The kind of people entering politics hasn't changed much in half a century. Too many people trained as lawyers, left university and became researchers. We need MPs from a wider social base: Parliament is lacking economists, teachers, doctors, people who have worked at the coal face of modern life. They should be accountable for their actions and be vetted annually. The Government has burdened the police, the NHS and the teaching profession with the need to be accountable. Strange how this doesn't apply to them. By introducing rigid vetting, politics will attract people with commitment and real social values, not the dubious ones they inherited from mum and dad.

No more Fry ups: Stephen reveals new slim self

Check out the new slender Stephen Fry. Don't you just want to give him a hug and feel his ribs?

Stephen, (unusually for this socially adept individual) was off my family and friends list when he misjudged the mood of the nation to let it be known he thought the furore over MPs expenses was a "fuss about nothing important". Thankfully, we've heard nothing from him on the subject since.

Last week he was on Radio 4 launching the new series of I'm Sorry I Haven't a Clue. But when I saw that Stephen had shed almost six stone over the past six months, I forgave his crass remarks about MPs. In Kingdom (ITV1 tonight) he looks like a big blob. In reality, he's a new man – walking everywhere and feeling positive, in spite of suffering from manic depression.

So much bilge is written about women on diets, we tend to forget just how hard it is for middle-aged men to regain their self-esteem and their waists. Women have hijacked body issues, to the point where most blokes are too ashamed to ask for help. Stephen is a great role model, so perhaps more men will follow his example, cut out bread, potatoes and sugar, and start walking.

Don't let men have all the fun

After a trial scheme in a Manchester store, branches of Boots the chemists all over Britain will be selling Viagra, without a doctor's prescription.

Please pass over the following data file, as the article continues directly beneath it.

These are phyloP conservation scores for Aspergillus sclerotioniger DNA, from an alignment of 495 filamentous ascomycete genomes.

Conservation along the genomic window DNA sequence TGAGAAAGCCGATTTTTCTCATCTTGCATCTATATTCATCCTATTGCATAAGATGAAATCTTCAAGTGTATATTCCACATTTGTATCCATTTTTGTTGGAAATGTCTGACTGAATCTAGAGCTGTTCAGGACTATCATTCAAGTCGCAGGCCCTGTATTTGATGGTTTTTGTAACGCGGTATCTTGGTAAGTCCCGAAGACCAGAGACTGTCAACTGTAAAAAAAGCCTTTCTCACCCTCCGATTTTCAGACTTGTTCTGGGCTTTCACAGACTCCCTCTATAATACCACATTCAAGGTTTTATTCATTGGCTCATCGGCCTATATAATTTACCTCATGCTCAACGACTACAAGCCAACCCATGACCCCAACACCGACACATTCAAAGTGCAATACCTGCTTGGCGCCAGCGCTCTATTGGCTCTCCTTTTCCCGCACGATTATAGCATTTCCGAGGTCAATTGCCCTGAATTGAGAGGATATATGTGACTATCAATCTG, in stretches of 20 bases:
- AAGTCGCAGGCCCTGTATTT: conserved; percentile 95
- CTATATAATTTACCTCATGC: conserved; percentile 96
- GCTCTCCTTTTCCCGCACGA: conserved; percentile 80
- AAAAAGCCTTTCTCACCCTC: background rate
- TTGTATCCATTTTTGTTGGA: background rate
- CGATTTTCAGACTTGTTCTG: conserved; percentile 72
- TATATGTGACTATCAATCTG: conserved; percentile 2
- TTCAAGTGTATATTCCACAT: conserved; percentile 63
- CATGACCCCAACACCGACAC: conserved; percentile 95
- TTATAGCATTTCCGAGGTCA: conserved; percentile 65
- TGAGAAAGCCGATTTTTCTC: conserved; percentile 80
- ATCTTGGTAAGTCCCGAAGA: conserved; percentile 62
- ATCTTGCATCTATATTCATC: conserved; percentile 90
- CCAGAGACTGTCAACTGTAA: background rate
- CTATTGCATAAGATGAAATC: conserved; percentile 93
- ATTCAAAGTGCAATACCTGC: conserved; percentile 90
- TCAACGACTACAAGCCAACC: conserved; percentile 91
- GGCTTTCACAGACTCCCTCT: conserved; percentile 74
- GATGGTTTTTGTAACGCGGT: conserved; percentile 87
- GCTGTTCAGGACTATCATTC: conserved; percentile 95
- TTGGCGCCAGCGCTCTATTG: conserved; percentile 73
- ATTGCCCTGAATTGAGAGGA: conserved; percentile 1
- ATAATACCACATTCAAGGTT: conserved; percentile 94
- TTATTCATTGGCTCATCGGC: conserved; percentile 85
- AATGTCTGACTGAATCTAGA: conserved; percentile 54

I suppose if you find talking to your doctor embarrassing, this might represent some sort of progress, but men still have to be put through a half-hour chat with a pharmacist who tests their blood pressure, cholesterol and glucose before dispensing the drug if they have no medical conditions which might react unfavourably.

But why can't women be allowed to take Viagra if they want to spice up their sex lives? It's freely available on the black market – and many women say it makes you feel great.

Surely Viagra should just be licensed and sold as a recreational drug, if people are fit.

What about victims' rights?

It was a great idea – a striking poster using mug shots of two convicted criminals, along with computer images of what they might look like when they get released, in 40 years' time. Manchester police produced the billboard campaign to act as a deterrent and to thank the public for giving them information which brought the pair to justice.

The gruesome twosome were leaders of a gang linked to a series of murders in the North-west over 20 years. I was shocked to discover that their relatives, backed by the civil rights group Liberty, plan to sue the police claiming that the use of the images infringes their privacy under the European Convention on Human Rights. You could not make it up. What about the human rights of all the children, wives and partners who have been bereaved as a result of these two career criminals? This legal action should be chucked out of court.